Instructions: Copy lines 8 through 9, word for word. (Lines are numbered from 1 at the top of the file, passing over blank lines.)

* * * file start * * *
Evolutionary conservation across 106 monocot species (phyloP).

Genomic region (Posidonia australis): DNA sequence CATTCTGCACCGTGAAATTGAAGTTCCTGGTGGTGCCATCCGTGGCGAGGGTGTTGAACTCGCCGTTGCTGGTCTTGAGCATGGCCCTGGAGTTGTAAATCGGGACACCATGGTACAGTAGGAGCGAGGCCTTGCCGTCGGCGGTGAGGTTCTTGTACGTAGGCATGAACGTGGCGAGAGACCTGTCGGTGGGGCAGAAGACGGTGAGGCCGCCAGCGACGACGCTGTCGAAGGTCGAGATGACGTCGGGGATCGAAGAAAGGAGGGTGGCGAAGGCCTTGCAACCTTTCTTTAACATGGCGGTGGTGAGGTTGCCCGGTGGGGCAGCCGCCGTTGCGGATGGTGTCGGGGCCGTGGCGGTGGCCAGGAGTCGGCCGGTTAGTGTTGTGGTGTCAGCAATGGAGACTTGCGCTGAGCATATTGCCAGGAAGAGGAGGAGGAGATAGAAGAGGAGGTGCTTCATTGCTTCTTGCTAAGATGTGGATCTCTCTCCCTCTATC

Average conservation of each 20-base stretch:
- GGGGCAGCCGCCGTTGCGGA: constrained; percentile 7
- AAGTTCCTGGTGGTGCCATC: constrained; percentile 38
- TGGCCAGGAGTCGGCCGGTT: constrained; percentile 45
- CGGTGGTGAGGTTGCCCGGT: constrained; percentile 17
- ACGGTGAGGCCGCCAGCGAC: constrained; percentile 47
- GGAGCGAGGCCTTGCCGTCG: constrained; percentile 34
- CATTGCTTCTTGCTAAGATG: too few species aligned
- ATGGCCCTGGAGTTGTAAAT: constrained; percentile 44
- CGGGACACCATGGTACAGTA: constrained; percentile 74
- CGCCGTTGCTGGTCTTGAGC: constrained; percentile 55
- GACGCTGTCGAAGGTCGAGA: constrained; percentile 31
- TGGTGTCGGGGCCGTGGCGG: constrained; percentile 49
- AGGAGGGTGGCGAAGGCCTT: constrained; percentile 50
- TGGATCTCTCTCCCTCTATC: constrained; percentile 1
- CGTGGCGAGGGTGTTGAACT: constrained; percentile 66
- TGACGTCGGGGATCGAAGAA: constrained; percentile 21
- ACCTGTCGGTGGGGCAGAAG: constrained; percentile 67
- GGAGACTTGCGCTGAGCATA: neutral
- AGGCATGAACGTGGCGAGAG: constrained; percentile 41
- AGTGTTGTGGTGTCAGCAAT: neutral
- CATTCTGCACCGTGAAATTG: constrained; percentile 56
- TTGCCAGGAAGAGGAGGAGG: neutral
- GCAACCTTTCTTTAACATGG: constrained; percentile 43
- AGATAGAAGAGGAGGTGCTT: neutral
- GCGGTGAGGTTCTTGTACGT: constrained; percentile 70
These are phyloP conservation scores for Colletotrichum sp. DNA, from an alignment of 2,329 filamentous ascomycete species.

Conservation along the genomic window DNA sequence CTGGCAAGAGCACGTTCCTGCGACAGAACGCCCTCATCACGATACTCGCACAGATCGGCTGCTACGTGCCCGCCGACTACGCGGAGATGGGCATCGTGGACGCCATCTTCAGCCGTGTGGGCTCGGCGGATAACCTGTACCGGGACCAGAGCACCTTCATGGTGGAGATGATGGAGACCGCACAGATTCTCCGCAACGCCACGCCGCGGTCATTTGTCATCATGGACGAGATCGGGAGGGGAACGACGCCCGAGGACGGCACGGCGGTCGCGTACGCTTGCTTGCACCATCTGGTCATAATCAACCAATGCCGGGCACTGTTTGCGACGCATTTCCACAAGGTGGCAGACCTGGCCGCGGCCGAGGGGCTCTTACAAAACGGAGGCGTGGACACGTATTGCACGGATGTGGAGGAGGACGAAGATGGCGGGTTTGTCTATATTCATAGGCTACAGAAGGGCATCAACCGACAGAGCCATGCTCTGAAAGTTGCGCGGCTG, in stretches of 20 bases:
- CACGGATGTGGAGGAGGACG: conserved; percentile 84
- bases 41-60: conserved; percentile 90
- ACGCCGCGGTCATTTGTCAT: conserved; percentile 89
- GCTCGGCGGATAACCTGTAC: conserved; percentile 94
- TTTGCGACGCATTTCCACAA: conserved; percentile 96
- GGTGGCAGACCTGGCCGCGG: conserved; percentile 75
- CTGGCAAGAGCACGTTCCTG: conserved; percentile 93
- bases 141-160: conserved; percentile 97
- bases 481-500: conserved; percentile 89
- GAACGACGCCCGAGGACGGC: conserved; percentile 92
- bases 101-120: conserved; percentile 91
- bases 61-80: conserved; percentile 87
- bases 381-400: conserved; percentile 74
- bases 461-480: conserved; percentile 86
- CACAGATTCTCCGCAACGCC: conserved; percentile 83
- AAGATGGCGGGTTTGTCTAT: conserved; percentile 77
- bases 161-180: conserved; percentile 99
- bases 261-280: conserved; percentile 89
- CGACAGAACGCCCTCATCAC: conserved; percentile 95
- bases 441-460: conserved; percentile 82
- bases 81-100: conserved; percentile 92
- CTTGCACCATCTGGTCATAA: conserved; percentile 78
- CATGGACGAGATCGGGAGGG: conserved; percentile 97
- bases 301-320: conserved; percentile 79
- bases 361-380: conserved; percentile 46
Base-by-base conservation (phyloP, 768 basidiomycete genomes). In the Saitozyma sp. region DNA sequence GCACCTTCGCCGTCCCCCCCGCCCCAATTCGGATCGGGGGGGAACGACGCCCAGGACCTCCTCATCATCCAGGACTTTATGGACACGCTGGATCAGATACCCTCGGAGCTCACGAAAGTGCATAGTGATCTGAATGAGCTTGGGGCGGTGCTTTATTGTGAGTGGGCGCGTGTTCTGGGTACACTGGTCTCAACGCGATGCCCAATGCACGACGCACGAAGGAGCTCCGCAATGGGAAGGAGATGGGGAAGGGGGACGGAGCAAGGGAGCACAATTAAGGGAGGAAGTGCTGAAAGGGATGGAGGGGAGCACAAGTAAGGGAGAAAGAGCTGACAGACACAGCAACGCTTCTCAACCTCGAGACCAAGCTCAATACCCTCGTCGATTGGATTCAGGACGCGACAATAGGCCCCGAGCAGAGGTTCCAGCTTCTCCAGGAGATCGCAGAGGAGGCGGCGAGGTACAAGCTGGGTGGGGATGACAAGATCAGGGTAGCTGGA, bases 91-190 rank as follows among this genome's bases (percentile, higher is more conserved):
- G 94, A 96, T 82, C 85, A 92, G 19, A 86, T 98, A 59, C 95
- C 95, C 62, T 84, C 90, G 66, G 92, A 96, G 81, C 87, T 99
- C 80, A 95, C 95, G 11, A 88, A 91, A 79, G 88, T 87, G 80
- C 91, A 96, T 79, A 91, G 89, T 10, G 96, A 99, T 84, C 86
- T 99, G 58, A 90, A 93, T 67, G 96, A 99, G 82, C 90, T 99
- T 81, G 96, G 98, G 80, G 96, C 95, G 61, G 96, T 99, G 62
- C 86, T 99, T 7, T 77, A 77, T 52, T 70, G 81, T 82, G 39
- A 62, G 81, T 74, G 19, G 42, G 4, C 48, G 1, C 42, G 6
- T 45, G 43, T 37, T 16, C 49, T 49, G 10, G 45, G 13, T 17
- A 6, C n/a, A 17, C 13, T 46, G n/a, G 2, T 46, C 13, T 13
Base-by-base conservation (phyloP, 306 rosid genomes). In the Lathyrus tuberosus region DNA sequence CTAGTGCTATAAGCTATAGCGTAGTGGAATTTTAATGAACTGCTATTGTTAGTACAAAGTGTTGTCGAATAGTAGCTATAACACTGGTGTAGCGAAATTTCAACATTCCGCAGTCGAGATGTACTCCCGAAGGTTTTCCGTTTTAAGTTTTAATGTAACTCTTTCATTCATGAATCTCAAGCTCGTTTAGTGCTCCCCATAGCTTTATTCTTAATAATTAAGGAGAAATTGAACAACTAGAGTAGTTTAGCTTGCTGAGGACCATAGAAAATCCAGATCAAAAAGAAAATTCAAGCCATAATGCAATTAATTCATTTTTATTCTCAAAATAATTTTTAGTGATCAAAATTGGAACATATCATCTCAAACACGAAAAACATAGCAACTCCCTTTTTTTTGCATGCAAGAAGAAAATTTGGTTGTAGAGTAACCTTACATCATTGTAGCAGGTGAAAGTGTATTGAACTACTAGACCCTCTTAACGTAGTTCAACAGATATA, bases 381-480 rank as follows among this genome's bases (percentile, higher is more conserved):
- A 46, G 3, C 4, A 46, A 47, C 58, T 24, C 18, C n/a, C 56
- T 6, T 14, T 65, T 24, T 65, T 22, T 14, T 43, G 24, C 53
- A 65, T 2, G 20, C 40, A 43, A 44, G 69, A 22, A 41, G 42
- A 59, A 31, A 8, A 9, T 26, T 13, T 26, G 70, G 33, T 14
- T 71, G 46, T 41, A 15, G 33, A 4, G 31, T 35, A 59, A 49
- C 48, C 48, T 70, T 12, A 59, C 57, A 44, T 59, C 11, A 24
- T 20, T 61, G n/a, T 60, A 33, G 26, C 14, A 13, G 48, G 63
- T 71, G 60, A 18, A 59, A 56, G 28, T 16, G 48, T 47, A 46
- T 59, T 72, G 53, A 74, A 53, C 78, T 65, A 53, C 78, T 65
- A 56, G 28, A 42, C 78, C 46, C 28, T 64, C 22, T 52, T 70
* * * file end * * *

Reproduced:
- ACGGTGAGGCCGCCAGCGAC: constrained; percentile 47
- GGAGCGAGGCCTTGCCGTCG: constrained; percentile 34